But the farmer in our story is not like that. Jesus simply says, “The seed sprouts and grows, but he does not know how.”
Now if I were that farmer, I would be having sleepless nights. I would have all sorts of anxieties going through my head, trying to work out what the process of growth actually is and how I can influence it for the better. But our farmer isn’t like that: he doesn’t seem to lose any sleep at all because he just trusts the process of growth; he doesn’t know how but he knows it will happen. And again, this comes back to control, doesn’t it? We can only control something if we know how it works…
But we are not in control.
God is in control.
We can look at our lives, our current struggles, our current anxieties, and say, “Lord, where on earth are you in all this mess?” “I don’t get it. I don’t get you, God. I do not understand the process.” And of course, we are not alone in thinking that. What else was going through Jesus’ mind on the cross when he said, “My God, my God, why have you forsaken me?” He didn’t understand the process and, as a result, he felt forsaken.
But he wasn’t forsaken.
God was in control.
And even though you may not understand the process right now, you are not forsaken.
God is in control.
God is in control. And that brings us to our third point, which is simply this:
3. The Kingdom of God will grow regardless, because it is destined to
There are times in my life when I feel guilty that I am impeding the work of God. I get in the way of God, I do not create the right conditions for his Kingdom to flourish. If only I was a better preacher, if only I was a better Pastor. If only I was more loving and more kind and more compassionate, then the Kingdom of God would grow. If only I was a better father or a more loyal friend , then I could help the Kingdom of God to come in the lives of others.
But I am weak and frail and fallible. I make big mistakes in my ministry. I am not the World’s Greatest Vicar, as you have all come to realise by now!
And all that brings levels of guilt that if I could create the right conditions, the Kingdom of God would grow bigger and faster and better. But that is a false guilt for me, and a false guilt for you if you feel the same way, because the truth is that the Kingdom of God will grow regardless of us – simply because it is destined to.
God is in control.
Look at what this parable of Jesus does not say: No mention of the rain watering the seed. No mention of the wind cross-pollinating it. No mention of the sun giving it warmth or energy. No mention of conditions for growth at all. Verse 28 simply says, “Without visible cause, the earth produces a crop”. The seed is destined to grow. The Kingdom is destined to come in your life.
God is in control.
The truth is, we are all frail and we all fail. But your frailty and your failings will not be a barrier to the coming of the Kingdom of God.
God is in control.
He is sovereign over your life and mine. He is sovereign over the world and where his Kingdom is destined to break through, there it will break through.
You have nothing to fear, nothing to feel anxious about, nothing to feel guilty about, because God is in control.
And because God is in control, we rejoice in the fourth and final lesson from this parable.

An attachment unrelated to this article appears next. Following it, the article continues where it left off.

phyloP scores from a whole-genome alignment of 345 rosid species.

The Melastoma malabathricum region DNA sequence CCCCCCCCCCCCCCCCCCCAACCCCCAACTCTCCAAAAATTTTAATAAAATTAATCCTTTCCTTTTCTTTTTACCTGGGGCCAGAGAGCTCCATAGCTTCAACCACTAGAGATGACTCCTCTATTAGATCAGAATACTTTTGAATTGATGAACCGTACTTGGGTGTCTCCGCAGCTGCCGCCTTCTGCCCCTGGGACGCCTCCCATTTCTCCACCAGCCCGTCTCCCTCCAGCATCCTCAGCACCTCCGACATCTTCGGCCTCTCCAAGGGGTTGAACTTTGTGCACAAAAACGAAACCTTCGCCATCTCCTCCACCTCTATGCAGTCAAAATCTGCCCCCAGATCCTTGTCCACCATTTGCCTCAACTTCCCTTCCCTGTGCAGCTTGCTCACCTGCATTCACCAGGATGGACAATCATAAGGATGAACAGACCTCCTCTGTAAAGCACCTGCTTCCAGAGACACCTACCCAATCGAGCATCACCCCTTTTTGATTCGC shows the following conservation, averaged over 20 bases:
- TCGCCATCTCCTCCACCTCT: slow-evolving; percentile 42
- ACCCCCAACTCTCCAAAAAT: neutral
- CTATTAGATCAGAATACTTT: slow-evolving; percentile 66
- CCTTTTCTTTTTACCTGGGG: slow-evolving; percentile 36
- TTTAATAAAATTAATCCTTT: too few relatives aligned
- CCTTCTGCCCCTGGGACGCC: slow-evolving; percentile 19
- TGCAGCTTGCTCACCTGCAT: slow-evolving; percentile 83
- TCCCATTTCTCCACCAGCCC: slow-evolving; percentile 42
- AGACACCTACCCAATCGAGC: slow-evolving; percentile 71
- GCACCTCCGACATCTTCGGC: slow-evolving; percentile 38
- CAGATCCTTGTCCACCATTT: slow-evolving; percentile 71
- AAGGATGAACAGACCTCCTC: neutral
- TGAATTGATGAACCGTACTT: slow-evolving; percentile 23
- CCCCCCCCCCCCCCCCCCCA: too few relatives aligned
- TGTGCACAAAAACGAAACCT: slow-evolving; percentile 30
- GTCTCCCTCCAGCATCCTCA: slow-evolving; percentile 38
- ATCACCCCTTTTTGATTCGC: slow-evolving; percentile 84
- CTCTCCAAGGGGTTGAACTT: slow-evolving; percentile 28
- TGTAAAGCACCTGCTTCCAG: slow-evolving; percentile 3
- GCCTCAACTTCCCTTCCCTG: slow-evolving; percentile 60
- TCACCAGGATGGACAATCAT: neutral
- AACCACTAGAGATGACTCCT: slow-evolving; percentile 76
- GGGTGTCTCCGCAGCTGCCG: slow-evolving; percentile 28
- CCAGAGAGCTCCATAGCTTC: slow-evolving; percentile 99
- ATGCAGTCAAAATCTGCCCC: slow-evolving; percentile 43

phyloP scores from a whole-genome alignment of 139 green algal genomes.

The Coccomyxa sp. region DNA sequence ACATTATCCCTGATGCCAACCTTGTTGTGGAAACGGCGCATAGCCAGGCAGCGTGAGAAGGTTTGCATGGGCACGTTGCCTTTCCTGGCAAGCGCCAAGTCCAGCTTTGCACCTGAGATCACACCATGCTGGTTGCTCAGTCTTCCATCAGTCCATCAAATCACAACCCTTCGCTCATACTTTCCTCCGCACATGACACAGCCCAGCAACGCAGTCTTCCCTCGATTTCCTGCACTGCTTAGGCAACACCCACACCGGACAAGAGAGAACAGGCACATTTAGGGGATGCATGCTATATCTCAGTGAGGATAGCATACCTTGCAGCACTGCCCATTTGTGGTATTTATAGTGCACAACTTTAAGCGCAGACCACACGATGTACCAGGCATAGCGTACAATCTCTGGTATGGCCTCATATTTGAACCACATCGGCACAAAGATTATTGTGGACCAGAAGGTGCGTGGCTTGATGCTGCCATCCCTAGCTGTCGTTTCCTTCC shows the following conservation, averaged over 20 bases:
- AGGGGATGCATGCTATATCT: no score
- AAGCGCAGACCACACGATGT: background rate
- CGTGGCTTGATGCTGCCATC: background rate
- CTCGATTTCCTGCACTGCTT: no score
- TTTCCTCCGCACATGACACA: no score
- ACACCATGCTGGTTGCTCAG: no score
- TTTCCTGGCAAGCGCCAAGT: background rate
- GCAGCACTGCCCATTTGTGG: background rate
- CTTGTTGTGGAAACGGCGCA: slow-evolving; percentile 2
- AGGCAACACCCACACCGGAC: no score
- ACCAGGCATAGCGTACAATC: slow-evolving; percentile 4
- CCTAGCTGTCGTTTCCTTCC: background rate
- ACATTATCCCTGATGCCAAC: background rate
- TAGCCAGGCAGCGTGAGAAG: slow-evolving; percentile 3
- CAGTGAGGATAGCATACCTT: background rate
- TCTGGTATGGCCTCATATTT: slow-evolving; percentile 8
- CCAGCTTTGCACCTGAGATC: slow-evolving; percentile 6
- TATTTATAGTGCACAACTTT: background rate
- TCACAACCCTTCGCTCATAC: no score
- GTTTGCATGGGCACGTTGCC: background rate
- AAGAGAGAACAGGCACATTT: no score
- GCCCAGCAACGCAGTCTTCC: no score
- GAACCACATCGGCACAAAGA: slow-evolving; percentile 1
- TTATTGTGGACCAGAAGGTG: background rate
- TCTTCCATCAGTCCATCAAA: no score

4. There is an end game
When we go through times of suffering, we wonder where it will all end. When our lives are lost in a cloud of confusion, we wonder where it is heading. We can’t see the point, we can’t find a purpose.
But God is in control.
And in this parable, we learn that there is an end game, verse 29: “But when the crop permits, he immediately puts in the sickle, because the harvest is ready.” Not when the farmer gives the go ahead, not when the farmer understands the process – but when the crop permits…Then, and only then, the farmer takes his sickle and harvests the crop
That is the end game; the seed has been sown and has grown for a purpose: the harvest. And in the same way, the Kingdom of God, the sovereign rule of God, has been sown in your life and has grown in your life and, when the crop permits, it will be harvested.
In Romans 8:28, Paul writes, “We know that all things work together for good for those who love God.” That doesn’t mean that all things are good. It doesn’t even mean that God is in all things or that we need to find God in all things. Sometimes life is just cruel and dishes up a raw deal for us. God is not in the raw deal.
But what God promises through Paul in Romans is that all the cruel experiences, all the pain, all the hurt, all the joys, all the celebrations, all the unknowns and unfathomables, will one day be gathered up together and will be brought together for our good. That is the end game: that is the harvest of the Kingdom.
Even in the trials and sufferings of life, God is in control.
God can take the darkness and turn it into light – because he is in control.
God can take weakness and turn it into strength – because he is in control.
God can take death and turn it into life – because he is in control.
God can take the harrows of hell and transform them into the glories of heaven.
Because God is in control.
One day, he will put in the sickle and he will reap the harvest because God is in control.
So what is this Kingdom of God of which Jesus speaks?
It is not a place; it is an experience – it is a rule. It is the sovereignty of God in our lives; the sovereignty of God over even the most trying of circumstances that we face.
The Kingdom of God has drawn near – because God is in control.
We experience the Kingdom in the ordinariness of life; even in the midst of our fears and anxieties.
We experience the Kingdom often without understanding the process.
We experience the Kingdom despite our weakness and failings, because it is our destiny to do so.
We experience the Kingdom as the fulfilment of God’s plan for our lives.
We experience the Kingdom – because God is in control.